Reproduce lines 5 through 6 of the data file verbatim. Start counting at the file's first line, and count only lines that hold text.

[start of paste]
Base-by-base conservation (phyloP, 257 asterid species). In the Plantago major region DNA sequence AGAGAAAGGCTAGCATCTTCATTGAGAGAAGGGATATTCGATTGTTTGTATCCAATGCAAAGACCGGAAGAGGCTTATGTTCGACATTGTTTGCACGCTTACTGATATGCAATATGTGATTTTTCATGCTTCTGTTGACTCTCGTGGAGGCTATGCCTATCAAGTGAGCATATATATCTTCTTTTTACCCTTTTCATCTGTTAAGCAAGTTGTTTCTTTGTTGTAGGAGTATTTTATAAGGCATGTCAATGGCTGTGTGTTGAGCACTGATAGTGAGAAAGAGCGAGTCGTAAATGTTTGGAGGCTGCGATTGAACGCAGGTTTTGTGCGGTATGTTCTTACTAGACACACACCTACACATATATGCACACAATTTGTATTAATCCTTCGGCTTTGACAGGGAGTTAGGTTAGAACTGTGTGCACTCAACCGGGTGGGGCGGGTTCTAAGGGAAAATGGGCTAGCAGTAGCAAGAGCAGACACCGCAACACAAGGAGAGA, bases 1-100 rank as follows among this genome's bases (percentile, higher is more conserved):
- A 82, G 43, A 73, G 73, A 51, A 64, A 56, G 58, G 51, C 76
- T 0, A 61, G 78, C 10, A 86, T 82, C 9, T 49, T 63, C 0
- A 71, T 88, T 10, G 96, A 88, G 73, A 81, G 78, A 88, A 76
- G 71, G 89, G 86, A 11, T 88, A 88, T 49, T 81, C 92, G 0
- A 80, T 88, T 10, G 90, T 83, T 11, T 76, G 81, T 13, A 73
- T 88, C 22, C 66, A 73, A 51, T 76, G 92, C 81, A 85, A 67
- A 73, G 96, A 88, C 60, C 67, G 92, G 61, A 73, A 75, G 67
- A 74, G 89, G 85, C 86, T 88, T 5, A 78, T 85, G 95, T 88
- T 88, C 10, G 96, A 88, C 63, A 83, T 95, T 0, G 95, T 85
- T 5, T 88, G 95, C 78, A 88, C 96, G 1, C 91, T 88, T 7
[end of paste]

- G 71, G 89, G 86, A 11, T 88, A 88, T 49, T 81, C 92, G 0
- A 80, T 88, T 10, G 90, T 83, T 11, T 76, G 81, T 13, A 73